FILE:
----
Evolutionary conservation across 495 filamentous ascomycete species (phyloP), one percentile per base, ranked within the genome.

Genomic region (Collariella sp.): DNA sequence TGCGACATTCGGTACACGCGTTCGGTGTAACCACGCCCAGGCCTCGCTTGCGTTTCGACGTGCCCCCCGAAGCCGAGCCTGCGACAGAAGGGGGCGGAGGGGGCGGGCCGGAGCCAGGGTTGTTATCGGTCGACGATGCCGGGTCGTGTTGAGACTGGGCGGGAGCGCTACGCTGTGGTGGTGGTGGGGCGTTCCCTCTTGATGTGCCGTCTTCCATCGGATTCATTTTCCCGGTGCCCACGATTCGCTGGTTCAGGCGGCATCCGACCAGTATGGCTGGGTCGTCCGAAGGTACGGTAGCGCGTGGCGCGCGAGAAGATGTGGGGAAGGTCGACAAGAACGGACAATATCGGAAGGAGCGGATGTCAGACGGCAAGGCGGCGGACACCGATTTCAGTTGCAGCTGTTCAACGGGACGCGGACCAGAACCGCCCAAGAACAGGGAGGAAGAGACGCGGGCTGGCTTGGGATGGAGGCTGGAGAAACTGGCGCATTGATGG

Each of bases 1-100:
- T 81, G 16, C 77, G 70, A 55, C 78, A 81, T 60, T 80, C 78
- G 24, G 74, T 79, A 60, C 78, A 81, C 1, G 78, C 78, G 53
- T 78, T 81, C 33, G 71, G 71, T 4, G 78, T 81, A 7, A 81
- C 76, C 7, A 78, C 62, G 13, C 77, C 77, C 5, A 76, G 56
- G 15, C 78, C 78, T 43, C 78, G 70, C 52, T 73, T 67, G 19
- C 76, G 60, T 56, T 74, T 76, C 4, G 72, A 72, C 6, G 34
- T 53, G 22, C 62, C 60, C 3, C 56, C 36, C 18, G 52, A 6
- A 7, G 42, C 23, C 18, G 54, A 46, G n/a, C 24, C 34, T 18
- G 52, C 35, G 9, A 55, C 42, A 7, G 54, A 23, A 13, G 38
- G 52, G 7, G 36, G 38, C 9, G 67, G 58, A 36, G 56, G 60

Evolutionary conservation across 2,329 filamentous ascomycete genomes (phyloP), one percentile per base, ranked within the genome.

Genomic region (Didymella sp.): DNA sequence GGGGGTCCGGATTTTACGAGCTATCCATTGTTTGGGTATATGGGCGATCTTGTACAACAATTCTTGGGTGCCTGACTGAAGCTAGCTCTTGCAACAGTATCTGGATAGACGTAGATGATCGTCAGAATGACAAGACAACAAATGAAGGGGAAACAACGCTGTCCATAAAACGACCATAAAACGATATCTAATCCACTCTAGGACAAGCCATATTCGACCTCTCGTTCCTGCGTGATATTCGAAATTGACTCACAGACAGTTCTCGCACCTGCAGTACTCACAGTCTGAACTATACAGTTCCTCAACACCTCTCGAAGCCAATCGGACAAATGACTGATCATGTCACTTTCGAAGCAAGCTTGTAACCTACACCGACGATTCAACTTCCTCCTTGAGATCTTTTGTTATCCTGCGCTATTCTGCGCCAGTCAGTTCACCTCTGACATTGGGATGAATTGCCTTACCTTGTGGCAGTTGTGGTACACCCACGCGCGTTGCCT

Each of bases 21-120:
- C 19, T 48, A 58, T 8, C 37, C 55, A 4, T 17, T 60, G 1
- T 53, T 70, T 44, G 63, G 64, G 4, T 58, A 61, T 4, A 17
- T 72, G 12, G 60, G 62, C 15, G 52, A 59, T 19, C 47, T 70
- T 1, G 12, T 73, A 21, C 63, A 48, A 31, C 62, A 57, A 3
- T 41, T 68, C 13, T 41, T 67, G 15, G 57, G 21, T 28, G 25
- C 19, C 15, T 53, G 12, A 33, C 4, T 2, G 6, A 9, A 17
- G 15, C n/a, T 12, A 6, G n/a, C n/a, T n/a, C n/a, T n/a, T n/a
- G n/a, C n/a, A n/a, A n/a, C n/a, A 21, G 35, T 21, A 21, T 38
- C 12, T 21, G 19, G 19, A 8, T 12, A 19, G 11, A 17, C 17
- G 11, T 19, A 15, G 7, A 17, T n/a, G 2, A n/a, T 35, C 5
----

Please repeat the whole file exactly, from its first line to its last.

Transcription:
Evolutionary conservation across 495 filamentous ascomycete species (phyloP), one percentile per base, ranked within the genome.

Genomic region (Collariella sp.): DNA sequence TGCGACATTCGGTACACGCGTTCGGTGTAACCACGCCCAGGCCTCGCTTGCGTTTCGACGTGCCCCCCGAAGCCGAGCCTGCGACAGAAGGGGGCGGAGGGGGCGGGCCGGAGCCAGGGTTGTTATCGGTCGACGATGCCGGGTCGTGTTGAGACTGGGCGGGAGCGCTACGCTGTGGTGGTGGTGGGGCGTTCCCTCTTGATGTGCCGTCTTCCATCGGATTCATTTTCCCGGTGCCCACGATTCGCTGGTTCAGGCGGCATCCGACCAGTATGGCTGGGTCGTCCGAAGGTACGGTAGCGCGTGGCGCGCGAGAAGATGTGGGGAAGGTCGACAAGAACGGACAATATCGGAAGGAGCGGATGTCAGACGGCAAGGCGGCGGACACCGATTTCAGTTGCAGCTGTTCAACGGGACGCGGACCAGAACCGCCCAAGAACAGGGAGGAAGAGACGCGGGCTGGCTTGGGATGGAGGCTGGAGAAACTGGCGCATTGATGG

Each of bases 1-100:
- T 81, G 16, C 77, G 70, A 55, C 78, A 81, T 60, T 80, C 78
- G 24, G 74, T 79, A 60, C 78, A 81, C 1, G 78, C 78, G 53
- T 78, T 81, C 33, G 71, G 71, T 4, G 78, T 81, A 7, A 81
- C 76, C 7, A 78, C 62, G 13, C 77, C 77, C 5, A 76, G 56
- G 15, C 78, C 78, T 43, C 78, G 70, C 52, T 73, T 67, G 19
- C 76, G 60, T 56, T 74, T 76, C 4, G 72, A 72, C 6, G 34
- T 53, G 22, C 62, C 60, C 3, C 56, C 36, C 18, G 52, A 6
- A 7, G 42, C 23, C 18, G 54, A 46, G n/a, C 24, C 34, T 18
- G 52, C 35, G 9, A 55, C 42, A 7, G 54, A 23, A 13, G 38
- G 52, G 7, G 36, G 38, C 9, G 67, G 58, A 36, G 56, G 60

Evolutionary conservation across 2,329 filamentous ascomycete genomes (phyloP), one percentile per base, ranked within the genome.

Genomic region (Didymella sp.): DNA sequence GGGGGTCCGGATTTTACGAGCTATCCATTGTTTGGGTATATGGGCGATCTTGTACAACAATTCTTGGGTGCCTGACTGAAGCTAGCTCTTGCAACAGTATCTGGATAGACGTAGATGATCGTCAGAATGACAAGACAACAAATGAAGGGGAAACAACGCTGTCCATAAAACGACCATAAAACGATATCTAATCCACTCTAGGACAAGCCATATTCGACCTCTCGTTCCTGCGTGATATTCGAAATTGACTCACAGACAGTTCTCGCACCTGCAGTACTCACAGTCTGAACTATACAGTTCCTCAACACCTCTCGAAGCCAATCGGACAAATGACTGATCATGTCACTTTCGAAGCAAGCTTGTAACCTACACCGACGATTCAACTTCCTCCTTGAGATCTTTTGTTATCCTGCGCTATTCTGCGCCAGTCAGTTCACCTCTGACATTGGGATGAATTGCCTTACCTTGTGGCAGTTGTGGTACACCCACGCGCGTTGCCT

Each of bases 21-120:
- C 19, T 48, A 58, T 8, C 37, C 55, A 4, T 17, T 60, G 1
- T 53, T 70, T 44, G 63, G 64, G 4, T 58, A 61, T 4, A 17
- T 72, G 12, G 60, G 62, C 15, G 52, A 59, T 19, C 47, T 70
- T 1, G 12, T 73, A 21, C 63, A 48, A 31, C 62, A 57, A 3
- T 41, T 68, C 13, T 41, T 67, G 15, G 57, G 21, T 28, G 25
- C 19, C 15, T 53, G 12, A 33, C 4, T 2, G 6, A 9, A 17
- G 15, C n/a, T 12, A 6, G n/a, C n/a, T n/a, C n/a, T n/a, T n/a
- G n/a, C n/a, A n/a, A n/a, C n/a, A 21, G 35, T 21, A 21, T 38
- C 12, T 21, G 19, G 19, A 8, T 12, A 19, G 11, A 17, C 17
- G 11, T 19, A 15, G 7, A 17, T n/a, G 2, A n/a, T 35, C 5